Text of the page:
Cassandra and Duke take the spotlight for this issue of Batman & the Outsiders, and while I’m enjoying this book, I do feel as though it will be better consumed as a trade.
This is going to be an interesting book to discuss because I have a range of thoughts and emotions towards Batman & the Outsiders. As I said in my introduction, I am enjoying this title. I think there are a lot of great elements and themes found within the book, and I think it is, overall, entertaining. At the same time, I don’t feel as though Hill has completely found his rhythm in writing ensembles for comics. Each issue, so far, has contained such a narrow focus on a specific character or mission, that it feels like the plot barely moves from issue to issue. That remains true here.
When reading for trade though, I have no doubt that this will most likely benefit the title because the issues will follow one-another like scenes in a film. The story won’t have to endure month-long pauses just to switch the focus to highlight other members of the team. It will also take away the thought of, “This month’s issue focuses on…” but, rather, will feel like a seamless transition. For now though, as it is, Batman & the Outsiders does carry a bit of an unfocused narrative that slingshots us from one plot to the next each month… And that’s not exactly great for monthly reading.
There’s also the pesky little problem of feeling a bit predictable. Now, I don’t want to say that the book is obvious, but it does feel a bit like paint-by-numbers. And that’s not to say that anything is bad, just that when I read an issue and a reveal occurs, I don’t get excited. I just think, “Yeah, that makes sense.” For example, with the spotlight shifting to Duke and Cassandra for this issue, we get to see them encounter villains tied to their past. As exciting as that may seem, the two people they encounter are rather obvious when all is said and done. That doesn’t mean that it isn’t enjoyable, it’s simply not as effective as it could be.
Continuing the recent trend, Ra’ al Ghul’s dealings are definitely the most interesting aspect of this title. He’s barely in this issue, but he’s indirectly causing quite the stir. We learn more about his grand scheme – specifically that he has plans for Duke and Cassandra – but I can’t help but feel that there’s still more to this. I mean, it’s the Demon after all. Part of his plans for Duke and Cassandra involve giving each of them a gift of truth (which is where the character reveals referenced above come into play). While this is interesting – and it is – it’s quite clear one of the new characters has an angle they’re working as well! (Cue dramatic music!)
So, the two truths that Ra’s reveals to Cassandra and Duke are Lady Shiva and Karma. I’m not completely sure what the truth is supposed to be concerning Shiva, but I know that with Karma, it’s that he’s alive. Out of the two, Shiva is the one that is clearly working an angle because she wants her daughter for herself. Despite agreeing to her wishes, I can’t see Ra’s giving up Cass so easily. But in an even greater twist, Shiva asks about Ra’s plans for Duke as well, and she wouldn’t do that unless she also had interest in him. This should get interesting!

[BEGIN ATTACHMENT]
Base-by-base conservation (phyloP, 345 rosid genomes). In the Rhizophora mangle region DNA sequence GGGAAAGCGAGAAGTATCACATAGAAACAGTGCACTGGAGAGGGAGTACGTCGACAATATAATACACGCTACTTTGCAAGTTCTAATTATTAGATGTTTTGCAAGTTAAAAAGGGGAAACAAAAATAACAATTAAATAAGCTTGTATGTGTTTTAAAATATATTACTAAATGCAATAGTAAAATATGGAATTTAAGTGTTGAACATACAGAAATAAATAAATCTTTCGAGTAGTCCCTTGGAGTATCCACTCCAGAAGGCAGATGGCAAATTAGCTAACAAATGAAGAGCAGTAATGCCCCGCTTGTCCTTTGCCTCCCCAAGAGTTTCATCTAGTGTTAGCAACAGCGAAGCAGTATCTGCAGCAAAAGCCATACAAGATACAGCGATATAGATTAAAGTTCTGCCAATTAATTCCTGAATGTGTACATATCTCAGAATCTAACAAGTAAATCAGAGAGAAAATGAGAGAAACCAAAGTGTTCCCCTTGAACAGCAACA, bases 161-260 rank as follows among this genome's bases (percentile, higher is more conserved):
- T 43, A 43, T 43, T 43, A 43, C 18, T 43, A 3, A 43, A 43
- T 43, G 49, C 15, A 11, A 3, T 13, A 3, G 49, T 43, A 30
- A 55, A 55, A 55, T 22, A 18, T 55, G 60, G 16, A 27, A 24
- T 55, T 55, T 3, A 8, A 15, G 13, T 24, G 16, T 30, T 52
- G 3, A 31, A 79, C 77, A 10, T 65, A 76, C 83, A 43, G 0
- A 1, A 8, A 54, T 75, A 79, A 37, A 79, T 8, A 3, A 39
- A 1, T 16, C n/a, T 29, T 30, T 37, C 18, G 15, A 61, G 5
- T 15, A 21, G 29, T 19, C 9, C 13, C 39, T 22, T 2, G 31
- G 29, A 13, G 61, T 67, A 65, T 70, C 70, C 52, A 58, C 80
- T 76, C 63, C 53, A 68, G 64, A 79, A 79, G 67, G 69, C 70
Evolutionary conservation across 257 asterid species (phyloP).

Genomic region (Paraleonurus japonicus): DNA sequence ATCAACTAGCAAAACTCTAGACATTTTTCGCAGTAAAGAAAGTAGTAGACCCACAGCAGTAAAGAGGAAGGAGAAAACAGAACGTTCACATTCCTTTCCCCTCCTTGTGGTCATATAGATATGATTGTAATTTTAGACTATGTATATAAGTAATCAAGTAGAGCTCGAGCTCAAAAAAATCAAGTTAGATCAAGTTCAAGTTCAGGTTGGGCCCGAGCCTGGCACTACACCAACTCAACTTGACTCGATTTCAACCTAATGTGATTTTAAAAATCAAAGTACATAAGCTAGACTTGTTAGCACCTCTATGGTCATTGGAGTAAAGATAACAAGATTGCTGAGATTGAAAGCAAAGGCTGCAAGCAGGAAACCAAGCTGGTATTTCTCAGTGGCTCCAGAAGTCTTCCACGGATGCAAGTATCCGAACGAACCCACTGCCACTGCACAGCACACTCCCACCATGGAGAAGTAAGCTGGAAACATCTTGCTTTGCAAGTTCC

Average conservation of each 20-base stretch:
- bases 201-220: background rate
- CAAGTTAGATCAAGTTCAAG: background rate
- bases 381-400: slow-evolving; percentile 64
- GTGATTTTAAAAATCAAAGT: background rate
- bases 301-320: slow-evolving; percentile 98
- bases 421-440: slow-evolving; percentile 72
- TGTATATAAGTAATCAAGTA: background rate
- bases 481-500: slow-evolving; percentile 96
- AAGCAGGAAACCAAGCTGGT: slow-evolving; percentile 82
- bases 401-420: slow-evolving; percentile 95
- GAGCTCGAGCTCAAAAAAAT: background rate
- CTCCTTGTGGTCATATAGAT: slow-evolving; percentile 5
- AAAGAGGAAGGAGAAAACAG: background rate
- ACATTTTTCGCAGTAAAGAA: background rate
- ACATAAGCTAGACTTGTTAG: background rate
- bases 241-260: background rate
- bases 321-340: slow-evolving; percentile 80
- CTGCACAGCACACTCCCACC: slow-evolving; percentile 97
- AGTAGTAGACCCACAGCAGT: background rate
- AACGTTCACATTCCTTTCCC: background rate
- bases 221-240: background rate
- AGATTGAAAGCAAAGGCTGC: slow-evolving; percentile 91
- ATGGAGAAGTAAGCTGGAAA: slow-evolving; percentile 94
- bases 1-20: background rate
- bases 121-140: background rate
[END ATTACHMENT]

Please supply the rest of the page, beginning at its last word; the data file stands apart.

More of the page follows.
In no way do I think Shiva is good, but I do think she operates under her own idea of honor. And if we’re sticking with continuity from the beginning of Rebirth (valid questions considering this whole Generations thing DC announced), then Shiva and Ra’s should still have a bit of a grudge with one another. Also, any time I get to see Cass and Shiva fight… I’m down. And while we’re on the discussion of fighting, Shiva is the one person I don’t mind Cass losing to in hand-to-hand combat, so I won’t complain about her getting beat in this issue.
Moving on to Duke, his “light” is referenced quite a bit in this issue. I don’t feel as though DC ever clearly set up exactly what it is that Duke can do though, much less why it’s critical, s0 I simply don’t care. Maybe Hill will be the one to officially shed some light on this. Get it? Shed some light? Okay, okay… Bad joke. I know. But seriously, I’m already not fond of the idea of Duke being a metahuman, and not clearly establishing his powers doesn’t help.
If there’s one major downfall for this issue, it’s that Sofia is nowhere to be found. She’s referenced in the opening scene, and that’s it. She’s easily been the most interesting aspect of this book, and she’s also been the one constant this title has had since the beginning. Not having her included, even for just a single scene, is a miss on Hill’s part. But this goes back to what I said at the beginning of the issue in regards to Hill not fully having the ensemble thing down for comics. Overall, the book is entertaining enough though, and I’m still in it for the moment.
Dexter Soy continues his work in the art department, and it’s good, but I feel as though something is lacking. I haven’t quite put my finger on what exactly that is specifically, I just know I’m not responding to his art the way that I typically do. Part of me still believes he’s not getting enough of a page count to let his art breathe – especially during action scenes – but at the same time, this title is lacking in the way of progression, so… It’s quite the conundrum. Hopefully this is sorted out in the near future.
- You’ve been waiting for Cass and Duke to take the spotlight.
- You’re invested in Ra’s al Ghul’s dealings.
- Character reveals.
Hill has a solid story on his hands with Batman & the Outsiders, but the book is far from perfect. While there’s endless potential here, Hill hasn’t quite found the balance between plot, characterization, and balancing the characters well. In retrospect, Soy’s art, while good, feels as though it’s lacking something here. It looks good, but it simply isn’t packing the punch I’ve come to expect from his work.